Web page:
07/09/18 Deloitte, Newcastle.

SALES & MARKETING eCOMMERCE GROUP Round table discussion 11/09/18

Round table discussion 09/10/18 Durham.

Phusion IM, Billingham.

CURRY NIGHT LABMAN AUTOMATION With Andrew Whitwell On-site visit

Social event 19/10/18 Havali, Ponteland.

12/09/18 Stokesley, Middlesbrough.



With Andy Stephenson, Weekend Box Member event, children allowed

Social event 14/09/18 Newcastle.

30/10/18 Gateshead College, Baltic Campus.

MINDSET AND LEADERSHIP FOR A REINVENTED FUTURE With Steve Wells, Fast Future Exchange event 20/09/18 Durham.

NORTH EAST ENTREPRENEURIAL AWARDS Hosted by Benedict Allen Black-tie dinner 28/09/18 Hilton Newcastle Gateshead Hotel, Gateshead.




Inspirational Events



FORTUNE FAVOURS THE BRAVE Entrepreneurs’ conference 08/11/18 Wynyard Hall, Wynyard.

TOMBOLA With Phil Cronin On-site visit 13/11/18 Wylam Wharf, Sunderland.

eCOMMERCE GROUP Round table discussion


15/11/18 Baltimore House, Gateshead.

MENTORING SURGERY 16/11/18 Phusion IM, Billingham.

LEADERSHIP COMMUNICATION With Catherine Reynolds Exchange event 20/11/18 Newcastle.

SUPPLY CHAIN Round table discussion 22/11/18 Northumberland.

DECEMBER More events will be announced soon. For the latest event details and to save your seat, visit:



13/12/18 Newcastle.



Could you or your business Whether you’re self-employed or a business looking to take things to the next level, you can update your own skills or those of your workforce for free.

This multi-million pound training fund is available until March 2019 to help businesses of all sizes in Tyne & Wear, Northumberland and Durham. leadership and management, health and safety, lean, business improvement techniques, customer service, sales, digital marketing, welding, mental health awareness and more. intensive sessions or accredited programmes available. Whatever your skills needs, this funding is here to help you strengthen your business. Find out more gogrow.org.uk


Hotel Chocolat

t e e Slw ike t a l o c o h c 42


Angus Thirlwell

“I’ve got the best job in the world – making people happy every day through the power of chocolate, I love it.”


ENTREPRENEURIALISM HAS BEEN INSTILLED IN ANGUS THIRLWELL FROM A YOUNG AGE. COMING FROM A SUCCESSFUL, INNOVATIVE FAMILY, HE HAS VERY MUCH COME INTO HIS OWN AS THE CO-FOUNDER OF THE UK’S PREMIER CHOCOLATE BRAND. He’s experienced it all in business, including a well-documented IP battle with a supermarket chain, enroute to an appearance, this year in the prestigious Sunday Times Rich List. Understandably, he has a massive passion for chocolate; developing Hotel Chocolat with business partner, Peter Harris, while in the midst of the ‘great renaissance of chocolate’, in 2004. “A lot of people think that it (chocolate) makes you fat, makes you spotty and is something only for special occasions, but what we want to do is make everybody realise that you can enjoy chocolate as part of a sustainable and healthy lifestyle every day. Sometimes three times a day, if necessary.” “I have a passion for chocolate; it is such a creative area to work in. You can change the shape of it, the flavour or make it into a gift. It has the ability to excite people and is a very seductive medium to work with.”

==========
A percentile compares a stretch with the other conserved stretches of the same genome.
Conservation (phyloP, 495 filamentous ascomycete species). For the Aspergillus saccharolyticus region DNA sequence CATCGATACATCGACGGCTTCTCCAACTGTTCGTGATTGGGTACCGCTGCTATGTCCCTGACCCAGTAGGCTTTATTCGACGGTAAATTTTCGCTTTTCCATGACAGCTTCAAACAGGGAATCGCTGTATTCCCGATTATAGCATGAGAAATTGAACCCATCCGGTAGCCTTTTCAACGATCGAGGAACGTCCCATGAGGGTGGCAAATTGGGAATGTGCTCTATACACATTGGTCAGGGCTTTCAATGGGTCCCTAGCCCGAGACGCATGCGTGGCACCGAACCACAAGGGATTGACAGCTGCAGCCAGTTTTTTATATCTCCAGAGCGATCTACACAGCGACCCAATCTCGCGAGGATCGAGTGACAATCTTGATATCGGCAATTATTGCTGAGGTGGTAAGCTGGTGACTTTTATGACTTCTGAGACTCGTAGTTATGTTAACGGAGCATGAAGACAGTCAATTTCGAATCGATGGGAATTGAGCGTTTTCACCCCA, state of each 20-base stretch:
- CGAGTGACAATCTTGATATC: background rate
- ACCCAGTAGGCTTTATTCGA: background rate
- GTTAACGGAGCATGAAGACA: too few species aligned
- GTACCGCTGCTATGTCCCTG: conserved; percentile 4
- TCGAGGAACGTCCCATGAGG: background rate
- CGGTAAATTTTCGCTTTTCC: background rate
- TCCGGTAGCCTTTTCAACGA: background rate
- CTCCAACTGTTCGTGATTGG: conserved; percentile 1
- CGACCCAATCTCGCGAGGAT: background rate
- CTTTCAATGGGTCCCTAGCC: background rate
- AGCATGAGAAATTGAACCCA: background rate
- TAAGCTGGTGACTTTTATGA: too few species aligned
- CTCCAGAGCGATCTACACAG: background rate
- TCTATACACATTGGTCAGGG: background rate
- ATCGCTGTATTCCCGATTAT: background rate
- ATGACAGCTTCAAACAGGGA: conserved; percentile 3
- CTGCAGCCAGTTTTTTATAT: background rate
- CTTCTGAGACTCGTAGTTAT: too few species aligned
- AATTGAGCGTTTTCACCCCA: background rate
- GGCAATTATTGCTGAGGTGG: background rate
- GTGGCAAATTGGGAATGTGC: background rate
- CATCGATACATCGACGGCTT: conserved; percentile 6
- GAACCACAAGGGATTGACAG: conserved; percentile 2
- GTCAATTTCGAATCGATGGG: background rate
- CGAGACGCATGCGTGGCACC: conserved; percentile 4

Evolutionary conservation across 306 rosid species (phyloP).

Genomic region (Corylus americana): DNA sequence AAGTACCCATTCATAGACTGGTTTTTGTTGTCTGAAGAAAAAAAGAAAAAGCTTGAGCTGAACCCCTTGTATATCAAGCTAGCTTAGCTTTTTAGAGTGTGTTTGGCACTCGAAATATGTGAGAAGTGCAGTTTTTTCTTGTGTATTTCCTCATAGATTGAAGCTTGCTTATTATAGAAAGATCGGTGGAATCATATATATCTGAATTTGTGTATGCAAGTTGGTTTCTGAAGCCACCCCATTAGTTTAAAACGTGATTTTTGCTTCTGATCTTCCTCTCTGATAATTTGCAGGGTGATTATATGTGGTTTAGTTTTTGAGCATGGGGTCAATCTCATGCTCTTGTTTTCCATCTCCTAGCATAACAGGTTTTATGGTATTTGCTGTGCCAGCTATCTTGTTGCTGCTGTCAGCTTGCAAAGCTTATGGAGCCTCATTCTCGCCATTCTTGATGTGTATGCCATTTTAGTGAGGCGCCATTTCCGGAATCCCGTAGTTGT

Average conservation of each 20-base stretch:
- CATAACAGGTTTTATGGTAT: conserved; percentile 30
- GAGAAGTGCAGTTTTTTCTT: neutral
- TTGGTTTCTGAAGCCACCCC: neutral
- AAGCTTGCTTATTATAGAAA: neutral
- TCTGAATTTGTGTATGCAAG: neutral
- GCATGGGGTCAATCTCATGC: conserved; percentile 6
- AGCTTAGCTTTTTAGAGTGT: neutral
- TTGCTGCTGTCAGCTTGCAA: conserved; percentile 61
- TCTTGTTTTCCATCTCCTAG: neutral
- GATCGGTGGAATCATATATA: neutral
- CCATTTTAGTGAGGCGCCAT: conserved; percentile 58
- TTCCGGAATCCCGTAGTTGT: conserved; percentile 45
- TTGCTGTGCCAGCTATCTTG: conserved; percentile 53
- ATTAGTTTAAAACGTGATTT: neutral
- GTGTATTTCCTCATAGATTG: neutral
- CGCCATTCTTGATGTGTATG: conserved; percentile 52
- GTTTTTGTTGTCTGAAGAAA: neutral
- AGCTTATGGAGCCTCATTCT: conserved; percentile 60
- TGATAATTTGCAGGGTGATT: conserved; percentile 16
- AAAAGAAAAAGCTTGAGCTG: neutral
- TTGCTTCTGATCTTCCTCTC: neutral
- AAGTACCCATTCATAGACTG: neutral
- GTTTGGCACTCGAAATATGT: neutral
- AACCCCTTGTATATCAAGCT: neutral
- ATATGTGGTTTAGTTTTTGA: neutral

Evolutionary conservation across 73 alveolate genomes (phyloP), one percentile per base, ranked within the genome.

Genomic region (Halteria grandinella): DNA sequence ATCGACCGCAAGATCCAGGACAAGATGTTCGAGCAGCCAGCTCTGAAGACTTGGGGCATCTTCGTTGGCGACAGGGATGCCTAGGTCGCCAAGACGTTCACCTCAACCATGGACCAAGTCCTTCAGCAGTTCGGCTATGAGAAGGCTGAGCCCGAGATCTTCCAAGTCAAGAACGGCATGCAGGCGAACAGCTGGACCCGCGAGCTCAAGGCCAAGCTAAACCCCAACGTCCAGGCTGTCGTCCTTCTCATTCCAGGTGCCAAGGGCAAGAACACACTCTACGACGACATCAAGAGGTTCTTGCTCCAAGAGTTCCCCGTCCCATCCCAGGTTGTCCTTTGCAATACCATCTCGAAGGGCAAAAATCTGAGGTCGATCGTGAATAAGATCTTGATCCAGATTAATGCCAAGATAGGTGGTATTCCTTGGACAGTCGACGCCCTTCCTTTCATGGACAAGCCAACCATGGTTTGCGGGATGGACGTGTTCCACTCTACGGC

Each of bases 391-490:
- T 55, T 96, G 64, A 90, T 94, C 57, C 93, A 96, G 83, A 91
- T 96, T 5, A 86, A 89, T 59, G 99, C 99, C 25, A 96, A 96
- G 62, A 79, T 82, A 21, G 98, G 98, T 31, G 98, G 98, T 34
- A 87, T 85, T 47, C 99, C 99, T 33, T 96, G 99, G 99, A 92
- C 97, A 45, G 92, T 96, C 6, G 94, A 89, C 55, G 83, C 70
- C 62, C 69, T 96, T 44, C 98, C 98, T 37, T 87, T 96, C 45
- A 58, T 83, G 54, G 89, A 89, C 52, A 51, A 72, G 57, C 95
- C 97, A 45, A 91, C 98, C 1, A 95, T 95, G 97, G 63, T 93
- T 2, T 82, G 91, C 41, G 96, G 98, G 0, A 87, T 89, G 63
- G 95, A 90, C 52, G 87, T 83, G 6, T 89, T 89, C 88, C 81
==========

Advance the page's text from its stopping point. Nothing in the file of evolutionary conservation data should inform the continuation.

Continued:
Hotel Chocolat

“This knitted the entire business together, and it was then when we rolled out our physical store format – having been an internet only brand.” Hotel Chocolat’s products are made up of the finest ingredients, with an emphasis on cocoa, as opposed to sugar, unlike much mass-produced “chocolate” on the market today. Thirlwell is passionate about chocolate, religiously eating at least 50g every single day: “Chocolate contains phenylethylamine (PEA), which is the same chemical that your brain creates when you feel like you’re falling in love. PEA encourages your brain to release feel-good endorphins. But not all chocolate is created equal. Flip it over and check the ingredients. If cocoa is not the number one ingredient, it’s not chocolate, it’s confectionery.”

This lifelong passion has resulted in great success for Angus and business partner, Peter Harris, since 2004 when Hotel Chocolat was established. Posting sales of just over £100m, it floated for just shy of £200m and is now worth more than £400m, with 105 company-owned shops. Starting out in business was always going to happen for Angus. His entrepreneurial personality and tendencies – as well as an interest in the confectionery industry, for that matter – have always been there. His father, Edwin, was one of the early directors of Mr Whippy ice cream, and the man behind Prontaprint, which he built up to 500 locations. “He’s always been an inspiration, and it’s been great to have been around him.” Edwin’s roots can be linked to the North East, as the first Prontaprint store was on Collingwood Street, Newcastle.